As project manager, Broaddus & Associates conducted review and recommendations for selection of the architect/engineer and construction manager at-risk. Eventually, O'Connell Robertson & Associates, supported by Heery International, was chosen as architect, while Walter P. Moore was selected as structural engineer, and Austin Commercial was named construction manager at-risk. A variety of subconsultants, subcontractors, and other vendors completed the team.
Broaddus & Associates Senior Project Manager Terry Whitman directed onsite activities of all construction phase activities. Mr. Whitman was uniquely qualified to lead the project, having had a special history with Texas State University and its athletic program. He was a four-year letterman placekicker on the Bobcat football team from 1977-1980. He played at Evans Field, the current stadium's predecessor, and was part of the Lone Star Conference Championship team in 1980. This connection to the program's heritage helped manage the project as it faced extraordinary challenges.
The schedule for this project was particularly aggressive to ensure project completion by this Saturday's game, a remarkable task given that the decision to proceed with the project was made in September of 2008. Using a "schedule fast-track" technique, the Broaddus planning team was integrated into the initial design phase and conducted intensive, multi-day design charrettes to expedite the design process. The "concept to completion" cycle was shortened to an astonishing 11 months. Broaddus & Associates assisted in developing the schematic design in two weeks, completing design development in three weeks, and finishing all construction documents in 88 days.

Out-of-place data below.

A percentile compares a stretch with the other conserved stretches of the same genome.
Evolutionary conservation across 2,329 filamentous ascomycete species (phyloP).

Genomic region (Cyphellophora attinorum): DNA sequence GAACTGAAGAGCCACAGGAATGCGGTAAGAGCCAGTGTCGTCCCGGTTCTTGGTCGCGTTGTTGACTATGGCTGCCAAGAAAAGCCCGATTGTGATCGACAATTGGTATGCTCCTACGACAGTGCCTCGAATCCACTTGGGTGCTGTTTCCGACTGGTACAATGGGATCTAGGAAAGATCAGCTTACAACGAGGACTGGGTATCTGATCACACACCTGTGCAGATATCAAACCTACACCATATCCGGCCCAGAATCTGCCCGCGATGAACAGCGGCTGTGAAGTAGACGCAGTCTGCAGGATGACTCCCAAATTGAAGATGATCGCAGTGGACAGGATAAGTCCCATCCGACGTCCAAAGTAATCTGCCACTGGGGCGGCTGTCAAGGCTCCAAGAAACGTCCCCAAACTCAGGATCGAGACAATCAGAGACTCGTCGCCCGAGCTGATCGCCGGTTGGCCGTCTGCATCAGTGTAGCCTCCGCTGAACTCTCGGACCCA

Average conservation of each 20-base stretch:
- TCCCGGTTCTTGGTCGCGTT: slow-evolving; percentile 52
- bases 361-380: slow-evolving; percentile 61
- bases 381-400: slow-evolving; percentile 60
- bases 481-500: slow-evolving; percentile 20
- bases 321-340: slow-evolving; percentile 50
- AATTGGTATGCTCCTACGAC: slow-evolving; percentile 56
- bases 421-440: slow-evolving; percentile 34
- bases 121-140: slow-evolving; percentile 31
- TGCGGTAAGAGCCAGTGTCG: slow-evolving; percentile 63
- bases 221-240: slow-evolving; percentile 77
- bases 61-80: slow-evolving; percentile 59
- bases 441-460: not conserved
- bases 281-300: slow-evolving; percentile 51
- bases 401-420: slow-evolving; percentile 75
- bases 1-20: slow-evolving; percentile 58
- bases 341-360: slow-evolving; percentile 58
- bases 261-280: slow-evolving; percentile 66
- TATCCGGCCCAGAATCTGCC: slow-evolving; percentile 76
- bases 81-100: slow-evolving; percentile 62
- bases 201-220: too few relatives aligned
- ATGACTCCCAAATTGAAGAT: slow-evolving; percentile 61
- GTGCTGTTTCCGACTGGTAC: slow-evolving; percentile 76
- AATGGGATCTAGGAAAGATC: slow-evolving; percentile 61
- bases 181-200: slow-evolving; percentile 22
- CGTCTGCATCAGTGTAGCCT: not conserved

Building Information Modeling (BIM), the digital representation of a facility's physical and functional characteristics, was another important resource utilized on the project. Utilizing this 3D representation was instrumental in presenting "real-time" information that enabled the university to make daily decisions that could be immediately incorporated into the design and cost modeling process. This modeling program allowed the design and construction team to identify any conflicts or interferences among the facility's systems.
An intensive value-engineering process was utilized to maximize scope and budget maintenance. The purpose of this practice is to optimize a building system's outputs by evaluating performance and costs. Value engineering identifies and eliminates unnecessary expenditures in order to increase the building's value. Broaddus presented over $2.5 million in value engineering alternatives, from which $1.5 million were incorporated into the final design.
The design and construction team scored a touchdown in the first quarter of the stadium's enhancements. In their quest to take their football program to the next level, Texas State University now has the first piece in their facilities expansion completed.
Bobcats Head Coach Brad Wright sums up this entire process best: "The bigger your foundation, the bigger house you can build on it."